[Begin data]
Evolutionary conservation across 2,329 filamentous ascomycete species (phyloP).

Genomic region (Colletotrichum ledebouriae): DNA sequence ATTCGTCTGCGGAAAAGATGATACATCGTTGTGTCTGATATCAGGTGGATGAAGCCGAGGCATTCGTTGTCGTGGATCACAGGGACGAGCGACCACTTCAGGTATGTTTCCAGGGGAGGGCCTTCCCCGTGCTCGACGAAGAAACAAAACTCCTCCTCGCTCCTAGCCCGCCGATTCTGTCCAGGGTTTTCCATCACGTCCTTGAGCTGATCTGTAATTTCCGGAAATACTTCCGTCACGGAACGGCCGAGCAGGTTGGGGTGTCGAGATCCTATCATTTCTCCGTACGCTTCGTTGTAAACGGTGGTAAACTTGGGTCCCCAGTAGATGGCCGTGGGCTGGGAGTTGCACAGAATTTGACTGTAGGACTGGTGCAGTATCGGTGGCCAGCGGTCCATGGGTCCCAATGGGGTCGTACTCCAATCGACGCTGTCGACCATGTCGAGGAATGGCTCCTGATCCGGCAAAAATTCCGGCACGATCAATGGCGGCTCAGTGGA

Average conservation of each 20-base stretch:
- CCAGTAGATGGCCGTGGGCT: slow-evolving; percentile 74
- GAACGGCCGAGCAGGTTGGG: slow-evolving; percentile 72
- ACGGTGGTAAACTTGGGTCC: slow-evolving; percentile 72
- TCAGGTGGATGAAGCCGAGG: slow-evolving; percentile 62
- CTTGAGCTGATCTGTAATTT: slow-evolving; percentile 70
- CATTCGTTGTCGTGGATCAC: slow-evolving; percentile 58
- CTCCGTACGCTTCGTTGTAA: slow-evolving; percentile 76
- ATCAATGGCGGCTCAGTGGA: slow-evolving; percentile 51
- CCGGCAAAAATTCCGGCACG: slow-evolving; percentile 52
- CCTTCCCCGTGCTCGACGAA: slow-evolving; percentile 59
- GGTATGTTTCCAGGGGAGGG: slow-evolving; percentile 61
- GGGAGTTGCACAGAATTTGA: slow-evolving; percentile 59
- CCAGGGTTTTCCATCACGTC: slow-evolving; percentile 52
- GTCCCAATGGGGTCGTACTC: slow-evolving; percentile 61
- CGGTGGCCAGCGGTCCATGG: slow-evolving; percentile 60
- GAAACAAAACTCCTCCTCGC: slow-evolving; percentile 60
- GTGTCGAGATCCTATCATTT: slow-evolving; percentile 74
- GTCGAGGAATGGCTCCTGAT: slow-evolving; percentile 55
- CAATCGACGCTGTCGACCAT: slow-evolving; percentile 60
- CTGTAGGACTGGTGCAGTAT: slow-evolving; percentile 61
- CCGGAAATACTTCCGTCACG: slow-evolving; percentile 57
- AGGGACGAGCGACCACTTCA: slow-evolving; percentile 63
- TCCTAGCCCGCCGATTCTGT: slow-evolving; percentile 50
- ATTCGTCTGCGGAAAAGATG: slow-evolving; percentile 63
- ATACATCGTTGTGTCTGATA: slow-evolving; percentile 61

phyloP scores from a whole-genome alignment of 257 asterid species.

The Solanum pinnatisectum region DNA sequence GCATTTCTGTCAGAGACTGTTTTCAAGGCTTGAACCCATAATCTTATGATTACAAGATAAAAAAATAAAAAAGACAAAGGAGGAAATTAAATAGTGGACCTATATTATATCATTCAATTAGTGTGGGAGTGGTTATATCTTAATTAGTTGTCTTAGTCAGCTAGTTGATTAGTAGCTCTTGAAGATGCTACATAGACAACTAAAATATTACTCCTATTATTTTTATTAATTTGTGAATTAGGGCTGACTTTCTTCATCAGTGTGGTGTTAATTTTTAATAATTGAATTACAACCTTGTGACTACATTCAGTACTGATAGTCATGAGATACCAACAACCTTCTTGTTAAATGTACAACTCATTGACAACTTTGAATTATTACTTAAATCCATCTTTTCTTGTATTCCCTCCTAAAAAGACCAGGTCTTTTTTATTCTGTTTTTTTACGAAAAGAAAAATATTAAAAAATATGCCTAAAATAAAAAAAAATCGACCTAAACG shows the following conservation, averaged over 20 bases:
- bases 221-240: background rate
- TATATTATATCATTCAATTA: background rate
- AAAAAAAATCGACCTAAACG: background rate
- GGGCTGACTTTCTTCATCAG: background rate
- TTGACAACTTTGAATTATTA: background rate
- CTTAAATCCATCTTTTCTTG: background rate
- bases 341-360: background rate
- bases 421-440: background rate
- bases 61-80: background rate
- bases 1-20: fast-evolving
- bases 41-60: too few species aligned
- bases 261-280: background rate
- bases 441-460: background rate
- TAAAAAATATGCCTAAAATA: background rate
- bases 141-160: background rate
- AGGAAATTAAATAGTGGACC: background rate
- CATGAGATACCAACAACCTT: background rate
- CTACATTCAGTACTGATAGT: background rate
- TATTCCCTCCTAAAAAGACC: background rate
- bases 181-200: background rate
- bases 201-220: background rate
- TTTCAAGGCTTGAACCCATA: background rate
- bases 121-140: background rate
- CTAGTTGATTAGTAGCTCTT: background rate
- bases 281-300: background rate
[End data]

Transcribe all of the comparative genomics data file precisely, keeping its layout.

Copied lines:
Evolutionary conservation across 2,329 filamentous ascomycete species (phyloP).

Genomic region (Colletotrichum ledebouriae): DNA sequence ATTCGTCTGCGGAAAAGATGATACATCGTTGTGTCTGATATCAGGTGGATGAAGCCGAGGCATTCGTTGTCGTGGATCACAGGGACGAGCGACCACTTCAGGTATGTTTCCAGGGGAGGGCCTTCCCCGTGCTCGACGAAGAAACAAAACTCCTCCTCGCTCCTAGCCCGCCGATTCTGTCCAGGGTTTTCCATCACGTCCTTGAGCTGATCTGTAATTTCCGGAAATACTTCCGTCACGGAACGGCCGAGCAGGTTGGGGTGTCGAGATCCTATCATTTCTCCGTACGCTTCGTTGTAAACGGTGGTAAACTTGGGTCCCCAGTAGATGGCCGTGGGCTGGGAGTTGCACAGAATTTGACTGTAGGACTGGTGCAGTATCGGTGGCCAGCGGTCCATGGGTCCCAATGGGGTCGTACTCCAATCGACGCTGTCGACCATGTCGAGGAATGGCTCCTGATCCGGCAAAAATTCCGGCACGATCAATGGCGGCTCAGTGGA

Average conservation of each 20-base stretch:
- CCAGTAGATGGCCGTGGGCT: slow-evolving; percentile 74
- GAACGGCCGAGCAGGTTGGG: slow-evolving; percentile 72
- ACGGTGGTAAACTTGGGTCC: slow-evolving; percentile 72
- TCAGGTGGATGAAGCCGAGG: slow-evolving; percentile 62
- CTTGAGCTGATCTGTAATTT: slow-evolving; percentile 70
- CATTCGTTGTCGTGGATCAC: slow-evolving; percentile 58
- CTCCGTACGCTTCGTTGTAA: slow-evolving; percentile 76
- ATCAATGGCGGCTCAGTGGA: slow-evolving; percentile 51
- CCGGCAAAAATTCCGGCACG: slow-evolving; percentile 52
- CCTTCCCCGTGCTCGACGAA: slow-evolving; percentile 59
- GGTATGTTTCCAGGGGAGGG: slow-evolving; percentile 61
- GGGAGTTGCACAGAATTTGA: slow-evolving; percentile 59
- CCAGGGTTTTCCATCACGTC: slow-evolving; percentile 52
- GTCCCAATGGGGTCGTACTC: slow-evolving; percentile 61
- CGGTGGCCAGCGGTCCATGG: slow-evolving; percentile 60
- GAAACAAAACTCCTCCTCGC: slow-evolving; percentile 60
- GTGTCGAGATCCTATCATTT: slow-evolving; percentile 74
- GTCGAGGAATGGCTCCTGAT: slow-evolving; percentile 55
- CAATCGACGCTGTCGACCAT: slow-evolving; percentile 60
- CTGTAGGACTGGTGCAGTAT: slow-evolving; percentile 61
- CCGGAAATACTTCCGTCACG: slow-evolving; percentile 57
- AGGGACGAGCGACCACTTCA: slow-evolving; percentile 63
- TCCTAGCCCGCCGATTCTGT: slow-evolving; percentile 50
- ATTCGTCTGCGGAAAAGATG: slow-evolving; percentile 63
- ATACATCGTTGTGTCTGATA: slow-evolving; percentile 61

phyloP scores from a whole-genome alignment of 257 asterid species.

The Solanum pinnatisectum region DNA sequence GCATTTCTGTCAGAGACTGTTTTCAAGGCTTGAACCCATAATCTTATGATTACAAGATAAAAAAATAAAAAAGACAAAGGAGGAAATTAAATAGTGGACCTATATTATATCATTCAATTAGTGTGGGAGTGGTTATATCTTAATTAGTTGTCTTAGTCAGCTAGTTGATTAGTAGCTCTTGAAGATGCTACATAGACAACTAAAATATTACTCCTATTATTTTTATTAATTTGTGAATTAGGGCTGACTTTCTTCATCAGTGTGGTGTTAATTTTTAATAATTGAATTACAACCTTGTGACTACATTCAGTACTGATAGTCATGAGATACCAACAACCTTCTTGTTAAATGTACAACTCATTGACAACTTTGAATTATTACTTAAATCCATCTTTTCTTGTATTCCCTCCTAAAAAGACCAGGTCTTTTTTATTCTGTTTTTTTACGAAAAGAAAAATATTAAAAAATATGCCTAAAATAAAAAAAAATCGACCTAAACG shows the following conservation, averaged over 20 bases:
- bases 221-240: background rate
- TATATTATATCATTCAATTA: background rate
- AAAAAAAATCGACCTAAACG: background rate
- GGGCTGACTTTCTTCATCAG: background rate
- TTGACAACTTTGAATTATTA: background rate
- CTTAAATCCATCTTTTCTTG: background rate
- bases 341-360: background rate
- bases 421-440: background rate
- bases 61-80: background rate
- bases 1-20: fast-evolving
- bases 41-60: too few species aligned
- bases 261-280: background rate
- bases 441-460: background rate
- TAAAAAATATGCCTAAAATA: background rate
- bases 141-160: background rate
- AGGAAATTAAATAGTGGACC: background rate
- CATGAGATACCAACAACCTT: background rate
- CTACATTCAGTACTGATAGT: background rate
- TATTCCCTCCTAAAAAGACC: background rate
- bases 181-200: background rate
- bases 201-220: background rate
- TTTCAAGGCTTGAACCCATA: background rate
- bases 121-140: background rate
- CTAGTTGATTAGTAGCTCTT: background rate
- bases 281-300: background rate